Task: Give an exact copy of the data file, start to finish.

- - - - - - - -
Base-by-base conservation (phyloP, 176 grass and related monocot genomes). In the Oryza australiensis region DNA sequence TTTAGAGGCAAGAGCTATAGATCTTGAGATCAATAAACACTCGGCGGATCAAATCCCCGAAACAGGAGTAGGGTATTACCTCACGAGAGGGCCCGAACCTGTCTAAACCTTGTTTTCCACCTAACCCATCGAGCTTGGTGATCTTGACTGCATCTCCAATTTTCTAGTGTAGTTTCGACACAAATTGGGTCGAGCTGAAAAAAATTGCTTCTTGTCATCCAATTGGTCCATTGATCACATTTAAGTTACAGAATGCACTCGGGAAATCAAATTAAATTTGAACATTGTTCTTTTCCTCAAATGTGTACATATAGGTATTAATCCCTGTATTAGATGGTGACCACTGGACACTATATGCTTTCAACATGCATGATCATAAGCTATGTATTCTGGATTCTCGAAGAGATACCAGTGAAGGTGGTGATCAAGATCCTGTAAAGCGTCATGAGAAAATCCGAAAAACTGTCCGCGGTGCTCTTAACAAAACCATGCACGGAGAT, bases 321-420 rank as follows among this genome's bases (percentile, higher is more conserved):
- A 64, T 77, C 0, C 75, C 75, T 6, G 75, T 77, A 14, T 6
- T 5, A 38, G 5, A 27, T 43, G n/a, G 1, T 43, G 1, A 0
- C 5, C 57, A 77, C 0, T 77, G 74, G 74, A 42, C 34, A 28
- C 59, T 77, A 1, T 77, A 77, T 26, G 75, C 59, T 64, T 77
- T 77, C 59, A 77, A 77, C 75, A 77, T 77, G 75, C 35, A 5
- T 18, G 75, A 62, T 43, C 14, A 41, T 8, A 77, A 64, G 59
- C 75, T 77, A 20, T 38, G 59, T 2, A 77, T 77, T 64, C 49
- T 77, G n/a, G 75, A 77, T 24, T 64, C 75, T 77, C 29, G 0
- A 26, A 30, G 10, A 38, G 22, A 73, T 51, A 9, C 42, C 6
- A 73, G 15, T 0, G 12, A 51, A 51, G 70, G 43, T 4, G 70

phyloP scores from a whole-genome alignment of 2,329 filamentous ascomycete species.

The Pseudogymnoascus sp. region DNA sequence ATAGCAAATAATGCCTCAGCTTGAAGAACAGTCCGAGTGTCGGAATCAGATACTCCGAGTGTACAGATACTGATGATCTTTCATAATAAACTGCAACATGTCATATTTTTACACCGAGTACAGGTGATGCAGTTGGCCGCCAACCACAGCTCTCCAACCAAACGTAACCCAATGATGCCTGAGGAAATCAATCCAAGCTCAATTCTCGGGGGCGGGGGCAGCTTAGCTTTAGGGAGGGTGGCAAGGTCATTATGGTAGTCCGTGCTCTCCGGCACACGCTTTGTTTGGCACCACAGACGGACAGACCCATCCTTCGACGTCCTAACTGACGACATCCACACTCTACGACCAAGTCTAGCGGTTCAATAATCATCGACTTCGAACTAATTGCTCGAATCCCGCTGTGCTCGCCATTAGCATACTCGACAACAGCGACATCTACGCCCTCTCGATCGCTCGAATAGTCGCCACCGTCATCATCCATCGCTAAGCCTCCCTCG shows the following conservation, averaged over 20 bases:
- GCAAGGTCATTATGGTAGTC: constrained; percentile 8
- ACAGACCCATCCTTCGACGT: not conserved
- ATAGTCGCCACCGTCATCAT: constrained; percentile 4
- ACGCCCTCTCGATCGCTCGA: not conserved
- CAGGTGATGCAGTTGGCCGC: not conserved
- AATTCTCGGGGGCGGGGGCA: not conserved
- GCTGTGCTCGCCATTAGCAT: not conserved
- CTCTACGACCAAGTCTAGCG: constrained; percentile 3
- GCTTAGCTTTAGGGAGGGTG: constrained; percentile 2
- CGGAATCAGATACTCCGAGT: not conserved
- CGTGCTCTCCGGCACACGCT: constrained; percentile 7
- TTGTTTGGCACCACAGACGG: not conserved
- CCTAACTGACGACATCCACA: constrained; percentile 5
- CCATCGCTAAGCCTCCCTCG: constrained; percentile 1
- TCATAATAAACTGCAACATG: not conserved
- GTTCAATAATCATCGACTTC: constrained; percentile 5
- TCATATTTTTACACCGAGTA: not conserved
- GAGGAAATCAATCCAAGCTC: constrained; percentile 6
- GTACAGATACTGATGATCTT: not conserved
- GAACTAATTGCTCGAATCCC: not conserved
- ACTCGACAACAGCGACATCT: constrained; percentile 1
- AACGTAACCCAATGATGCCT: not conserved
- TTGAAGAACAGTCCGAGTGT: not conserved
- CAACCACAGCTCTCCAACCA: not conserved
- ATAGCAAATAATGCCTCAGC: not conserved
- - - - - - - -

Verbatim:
Base-by-base conservation (phyloP, 176 grass and related monocot genomes). In the Oryza australiensis region DNA sequence TTTAGAGGCAAGAGCTATAGATCTTGAGATCAATAAACACTCGGCGGATCAAATCCCCGAAACAGGAGTAGGGTATTACCTCACGAGAGGGCCCGAACCTGTCTAAACCTTGTTTTCCACCTAACCCATCGAGCTTGGTGATCTTGACTGCATCTCCAATTTTCTAGTGTAGTTTCGACACAAATTGGGTCGAGCTGAAAAAAATTGCTTCTTGTCATCCAATTGGTCCATTGATCACATTTAAGTTACAGAATGCACTCGGGAAATCAAATTAAATTTGAACATTGTTCTTTTCCTCAAATGTGTACATATAGGTATTAATCCCTGTATTAGATGGTGACCACTGGACACTATATGCTTTCAACATGCATGATCATAAGCTATGTATTCTGGATTCTCGAAGAGATACCAGTGAAGGTGGTGATCAAGATCCTGTAAAGCGTCATGAGAAAATCCGAAAAACTGTCCGCGGTGCTCTTAACAAAACCATGCACGGAGAT, bases 321-420 rank as follows among this genome's bases (percentile, higher is more conserved):
- A 64, T 77, C 0, C 75, C 75, T 6, G 75, T 77, A 14, T 6
- T 5, A 38, G 5, A 27, T 43, G n/a, G 1, T 43, G 1, A 0
- C 5, C 57, A 77, C 0, T 77, G 74, G 74, A 42, C 34, A 28
- C 59, T 77, A 1, T 77, A 77, T 26, G 75, C 59, T 64, T 77
- T 77, C 59, A 77, A 77, C 75, A 77, T 77, G 75, C 35, A 5
- T 18, G 75, A 62, T 43, C 14, A 41, T 8, A 77, A 64, G 59
- C 75, T 77, A 20, T 38, G 59, T 2, A 77, T 77, T 64, C 49
- T 77, G n/a, G 75, A 77, T 24, T 64, C 75, T 77, C 29, G 0
- A 26, A 30, G 10, A 38, G 22, A 73, T 51, A 9, C 42, C 6
- A 73, G 15, T 0, G 12, A 51, A 51, G 70, G 43, T 4, G 70

phyloP scores from a whole-genome alignment of 2,329 filamentous ascomycete species.

The Pseudogymnoascus sp. region DNA sequence ATAGCAAATAATGCCTCAGCTTGAAGAACAGTCCGAGTGTCGGAATCAGATACTCCGAGTGTACAGATACTGATGATCTTTCATAATAAACTGCAACATGTCATATTTTTACACCGAGTACAGGTGATGCAGTTGGCCGCCAACCACAGCTCTCCAACCAAACGTAACCCAATGATGCCTGAGGAAATCAATCCAAGCTCAATTCTCGGGGGCGGGGGCAGCTTAGCTTTAGGGAGGGTGGCAAGGTCATTATGGTAGTCCGTGCTCTCCGGCACACGCTTTGTTTGGCACCACAGACGGACAGACCCATCCTTCGACGTCCTAACTGACGACATCCACACTCTACGACCAAGTCTAGCGGTTCAATAATCATCGACTTCGAACTAATTGCTCGAATCCCGCTGTGCTCGCCATTAGCATACTCGACAACAGCGACATCTACGCCCTCTCGATCGCTCGAATAGTCGCCACCGTCATCATCCATCGCTAAGCCTCCCTCG shows the following conservation, averaged over 20 bases:
- GCAAGGTCATTATGGTAGTC: constrained; percentile 8
- ACAGACCCATCCTTCGACGT: not conserved
- ATAGTCGCCACCGTCATCAT: constrained; percentile 4
- ACGCCCTCTCGATCGCTCGA: not conserved
- CAGGTGATGCAGTTGGCCGC: not conserved
- AATTCTCGGGGGCGGGGGCA: not conserved
- GCTGTGCTCGCCATTAGCAT: not conserved
- CTCTACGACCAAGTCTAGCG: constrained; percentile 3
- GCTTAGCTTTAGGGAGGGTG: constrained; percentile 2
- CGGAATCAGATACTCCGAGT: not conserved
- CGTGCTCTCCGGCACACGCT: constrained; percentile 7
- TTGTTTGGCACCACAGACGG: not conserved
- CCTAACTGACGACATCCACA: constrained; percentile 5
- CCATCGCTAAGCCTCCCTCG: constrained; percentile 1
- TCATAATAAACTGCAACATG: not conserved
- GTTCAATAATCATCGACTTC: constrained; percentile 5
- TCATATTTTTACACCGAGTA: not conserved
- GAGGAAATCAATCCAAGCTC: constrained; percentile 6
- GTACAGATACTGATGATCTT: not conserved
- GAACTAATTGCTCGAATCCC: not conserved
- ACTCGACAACAGCGACATCT: constrained; percentile 1
- AACGTAACCCAATGATGCCT: not conserved
- TTGAAGAACAGTCCGAGTGT: not conserved
- CAACCACAGCTCTCCAACCA: not conserved
- ATAGCAAATAATGCCTCAGC: not conserved